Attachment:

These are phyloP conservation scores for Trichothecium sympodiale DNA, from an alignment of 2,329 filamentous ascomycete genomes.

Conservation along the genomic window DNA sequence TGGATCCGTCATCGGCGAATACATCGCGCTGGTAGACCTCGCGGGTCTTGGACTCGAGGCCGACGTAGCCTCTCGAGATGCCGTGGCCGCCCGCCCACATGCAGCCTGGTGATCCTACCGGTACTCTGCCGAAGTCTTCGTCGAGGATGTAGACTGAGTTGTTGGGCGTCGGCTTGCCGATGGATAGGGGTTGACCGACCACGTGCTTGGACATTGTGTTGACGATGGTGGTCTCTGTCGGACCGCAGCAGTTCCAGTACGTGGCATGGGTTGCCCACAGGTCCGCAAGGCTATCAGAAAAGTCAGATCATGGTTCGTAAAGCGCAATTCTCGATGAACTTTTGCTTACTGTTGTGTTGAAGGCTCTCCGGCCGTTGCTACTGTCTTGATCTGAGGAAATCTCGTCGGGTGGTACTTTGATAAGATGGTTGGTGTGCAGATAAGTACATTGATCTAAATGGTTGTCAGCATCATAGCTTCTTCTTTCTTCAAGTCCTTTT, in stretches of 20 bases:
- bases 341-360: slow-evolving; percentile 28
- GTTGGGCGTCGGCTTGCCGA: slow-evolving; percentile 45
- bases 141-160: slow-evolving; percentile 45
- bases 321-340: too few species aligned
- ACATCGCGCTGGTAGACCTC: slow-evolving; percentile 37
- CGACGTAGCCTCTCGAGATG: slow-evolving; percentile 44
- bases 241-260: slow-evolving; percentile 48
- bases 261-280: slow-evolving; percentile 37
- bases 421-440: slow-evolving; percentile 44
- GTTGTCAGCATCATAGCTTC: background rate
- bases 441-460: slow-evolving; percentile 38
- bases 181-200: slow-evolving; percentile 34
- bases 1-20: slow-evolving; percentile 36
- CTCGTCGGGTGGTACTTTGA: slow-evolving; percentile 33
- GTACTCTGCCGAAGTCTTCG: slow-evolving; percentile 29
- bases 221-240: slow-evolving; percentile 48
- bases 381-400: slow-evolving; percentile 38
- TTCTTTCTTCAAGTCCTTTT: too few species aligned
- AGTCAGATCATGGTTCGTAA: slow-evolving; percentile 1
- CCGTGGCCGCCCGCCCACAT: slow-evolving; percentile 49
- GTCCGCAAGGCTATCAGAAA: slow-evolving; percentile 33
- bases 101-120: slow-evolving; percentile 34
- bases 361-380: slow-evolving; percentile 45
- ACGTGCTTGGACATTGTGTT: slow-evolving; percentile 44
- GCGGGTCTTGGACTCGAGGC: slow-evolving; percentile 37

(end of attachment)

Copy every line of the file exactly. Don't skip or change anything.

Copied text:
These are phyloP conservation scores for Trichothecium sympodiale DNA, from an alignment of 2,329 filamentous ascomycete genomes.

Conservation along the genomic window DNA sequence TGGATCCGTCATCGGCGAATACATCGCGCTGGTAGACCTCGCGGGTCTTGGACTCGAGGCCGACGTAGCCTCTCGAGATGCCGTGGCCGCCCGCCCACATGCAGCCTGGTGATCCTACCGGTACTCTGCCGAAGTCTTCGTCGAGGATGTAGACTGAGTTGTTGGGCGTCGGCTTGCCGATGGATAGGGGTTGACCGACCACGTGCTTGGACATTGTGTTGACGATGGTGGTCTCTGTCGGACCGCAGCAGTTCCAGTACGTGGCATGGGTTGCCCACAGGTCCGCAAGGCTATCAGAAAAGTCAGATCATGGTTCGTAAAGCGCAATTCTCGATGAACTTTTGCTTACTGTTGTGTTGAAGGCTCTCCGGCCGTTGCTACTGTCTTGATCTGAGGAAATCTCGTCGGGTGGTACTTTGATAAGATGGTTGGTGTGCAGATAAGTACATTGATCTAAATGGTTGTCAGCATCATAGCTTCTTCTTTCTTCAAGTCCTTTT, in stretches of 20 bases:
- bases 341-360: slow-evolving; percentile 28
- GTTGGGCGTCGGCTTGCCGA: slow-evolving; percentile 45
- bases 141-160: slow-evolving; percentile 45
- bases 321-340: too few species aligned
- ACATCGCGCTGGTAGACCTC: slow-evolving; percentile 37
- CGACGTAGCCTCTCGAGATG: slow-evolving; percentile 44
- bases 241-260: slow-evolving; percentile 48
- bases 261-280: slow-evolving; percentile 37
- bases 421-440: slow-evolving; percentile 44
- GTTGTCAGCATCATAGCTTC: background rate
- bases 441-460: slow-evolving; percentile 38
- bases 181-200: slow-evolving; percentile 34
- bases 1-20: slow-evolving; percentile 36
- CTCGTCGGGTGGTACTTTGA: slow-evolving; percentile 33
- GTACTCTGCCGAAGTCTTCG: slow-evolving; percentile 29
- bases 221-240: slow-evolving; percentile 48
- bases 381-400: slow-evolving; percentile 38
- TTCTTTCTTCAAGTCCTTTT: too few species aligned
- AGTCAGATCATGGTTCGTAA: slow-evolving; percentile 1
- CCGTGGCCGCCCGCCCACAT: slow-evolving; percentile 49
- GTCCGCAAGGCTATCAGAAA: slow-evolving; percentile 33
- bases 101-120: slow-evolving; percentile 34
- bases 361-380: slow-evolving; percentile 45
- ACGTGCTTGGACATTGTGTT: slow-evolving; percentile 44
- GCGGGTCTTGGACTCGAGGC: slow-evolving; percentile 37